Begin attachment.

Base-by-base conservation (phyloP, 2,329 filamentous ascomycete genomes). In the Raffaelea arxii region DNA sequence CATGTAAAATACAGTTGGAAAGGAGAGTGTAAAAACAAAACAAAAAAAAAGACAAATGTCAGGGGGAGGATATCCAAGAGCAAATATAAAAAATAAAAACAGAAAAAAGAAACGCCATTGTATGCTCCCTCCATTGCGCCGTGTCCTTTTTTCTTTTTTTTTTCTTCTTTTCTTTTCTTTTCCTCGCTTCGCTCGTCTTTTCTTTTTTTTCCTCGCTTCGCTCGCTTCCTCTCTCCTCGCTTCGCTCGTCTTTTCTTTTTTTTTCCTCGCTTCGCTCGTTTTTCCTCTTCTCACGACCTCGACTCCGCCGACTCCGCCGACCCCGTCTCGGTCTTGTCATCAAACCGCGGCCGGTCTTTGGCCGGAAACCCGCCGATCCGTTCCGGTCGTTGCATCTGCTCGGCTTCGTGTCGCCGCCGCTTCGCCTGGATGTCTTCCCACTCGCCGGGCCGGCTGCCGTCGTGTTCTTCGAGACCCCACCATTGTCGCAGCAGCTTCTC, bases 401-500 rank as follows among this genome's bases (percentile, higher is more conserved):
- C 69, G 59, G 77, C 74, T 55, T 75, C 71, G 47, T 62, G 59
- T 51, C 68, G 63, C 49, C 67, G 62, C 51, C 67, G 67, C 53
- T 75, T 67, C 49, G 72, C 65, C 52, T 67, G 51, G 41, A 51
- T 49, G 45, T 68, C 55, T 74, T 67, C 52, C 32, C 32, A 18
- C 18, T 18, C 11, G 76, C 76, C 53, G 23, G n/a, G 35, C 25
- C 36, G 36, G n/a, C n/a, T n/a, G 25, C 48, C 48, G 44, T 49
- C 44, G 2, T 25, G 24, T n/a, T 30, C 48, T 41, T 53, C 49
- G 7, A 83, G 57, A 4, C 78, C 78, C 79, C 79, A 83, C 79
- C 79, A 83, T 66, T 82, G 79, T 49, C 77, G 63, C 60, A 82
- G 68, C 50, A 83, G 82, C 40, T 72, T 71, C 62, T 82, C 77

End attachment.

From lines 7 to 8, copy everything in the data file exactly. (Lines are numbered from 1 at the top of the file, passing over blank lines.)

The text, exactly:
- C 36, G 36, G n/a, C n/a, T n/a, G 25, C 48, C 48, G 44, T 49
- C 44, G 2, T 25, G 24, T n/a, T 30, C 48, T 41, T 53, C 49